Selective exposure to deserved outcomes

Annelie J. Harvey, Mitchell J. Callan, Robbie M. Sutton, Tom Foulsham, William J. Matthews

Research output: Contribution to journalArticle

1 Citation (Scopus)
126 Downloads (Pure)

Abstract

Research has shown that people often reinterpret their experiences of others’ harm and suffering to maintain the functional belief that people get what they deserve (e.g., by blaming the victim). Rather than focusing on such reactive responses to harm and suffering, across 7 studies we examined whether people selectively and proactively choose to be exposed to information about deserved rather than undeserved outcomes. We consistently found that participants selectively chose to learn that bad (good) things happened to bad (good) people (Studies 1 to 7)—that is, they selectively exposed themselves to deserved outcomes. This effect was mediated by the perceived deservingness of outcomes (Studies 2 and 3), and was reduced when participants learned that wrongdoers otherwise received “just deserts” for their transgressions (Study 7). Participants were not simply selectively avoiding information about undeserved outcomes but actively sought information about deserved outcomes (Studies 3 and 4), and participants invested effort in this pattern of selective exposure, seeking out information about deserved outcomes even when it was more time-consuming to find than undeserved outcomes (Studies 5 and 6). Taken together, these findings cast light on a more proactive, anticipatory means by which people maintain a commitment to deservingness.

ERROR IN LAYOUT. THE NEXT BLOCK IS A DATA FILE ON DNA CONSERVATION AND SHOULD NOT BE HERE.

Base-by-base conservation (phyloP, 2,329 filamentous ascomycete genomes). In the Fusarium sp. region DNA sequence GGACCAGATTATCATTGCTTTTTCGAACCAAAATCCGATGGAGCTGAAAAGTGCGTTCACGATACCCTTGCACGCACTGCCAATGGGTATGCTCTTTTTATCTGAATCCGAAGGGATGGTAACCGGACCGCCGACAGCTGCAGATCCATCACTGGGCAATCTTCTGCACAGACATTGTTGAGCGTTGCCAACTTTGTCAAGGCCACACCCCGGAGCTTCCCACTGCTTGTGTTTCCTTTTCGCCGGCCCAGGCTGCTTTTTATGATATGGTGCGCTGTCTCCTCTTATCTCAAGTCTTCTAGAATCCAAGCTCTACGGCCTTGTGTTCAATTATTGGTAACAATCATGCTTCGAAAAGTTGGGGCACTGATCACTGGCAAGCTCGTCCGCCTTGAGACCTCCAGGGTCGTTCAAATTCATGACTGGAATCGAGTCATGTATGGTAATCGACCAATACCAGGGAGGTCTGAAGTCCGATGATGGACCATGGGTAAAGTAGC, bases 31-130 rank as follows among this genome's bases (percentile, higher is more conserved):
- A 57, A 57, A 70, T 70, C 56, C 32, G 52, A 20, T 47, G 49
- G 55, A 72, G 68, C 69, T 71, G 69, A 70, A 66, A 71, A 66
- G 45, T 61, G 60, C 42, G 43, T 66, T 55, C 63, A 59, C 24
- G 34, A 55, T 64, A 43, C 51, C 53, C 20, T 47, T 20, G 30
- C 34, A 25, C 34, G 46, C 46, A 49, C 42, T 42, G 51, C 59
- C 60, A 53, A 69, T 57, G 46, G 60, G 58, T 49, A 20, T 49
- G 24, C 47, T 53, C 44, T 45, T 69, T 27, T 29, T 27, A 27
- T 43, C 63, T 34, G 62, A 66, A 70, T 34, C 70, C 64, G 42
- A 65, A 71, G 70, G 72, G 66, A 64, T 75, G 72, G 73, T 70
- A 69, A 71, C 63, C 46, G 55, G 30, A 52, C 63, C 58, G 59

Original languageEnglish
Pages (from-to)33-43
Number of pages11
JournalJournal of Experimental Social Psychology
Volume69
Early online date12 Oct 2016
DOIs
Publication statusPublished - 31 Mar 2017

Keywords

  • belief in a just world
  • deservingness
  • information seeking
  • selective exposure

ASJC Scopus subject areas

  • Social Psychology
  • Sociology and Political Science

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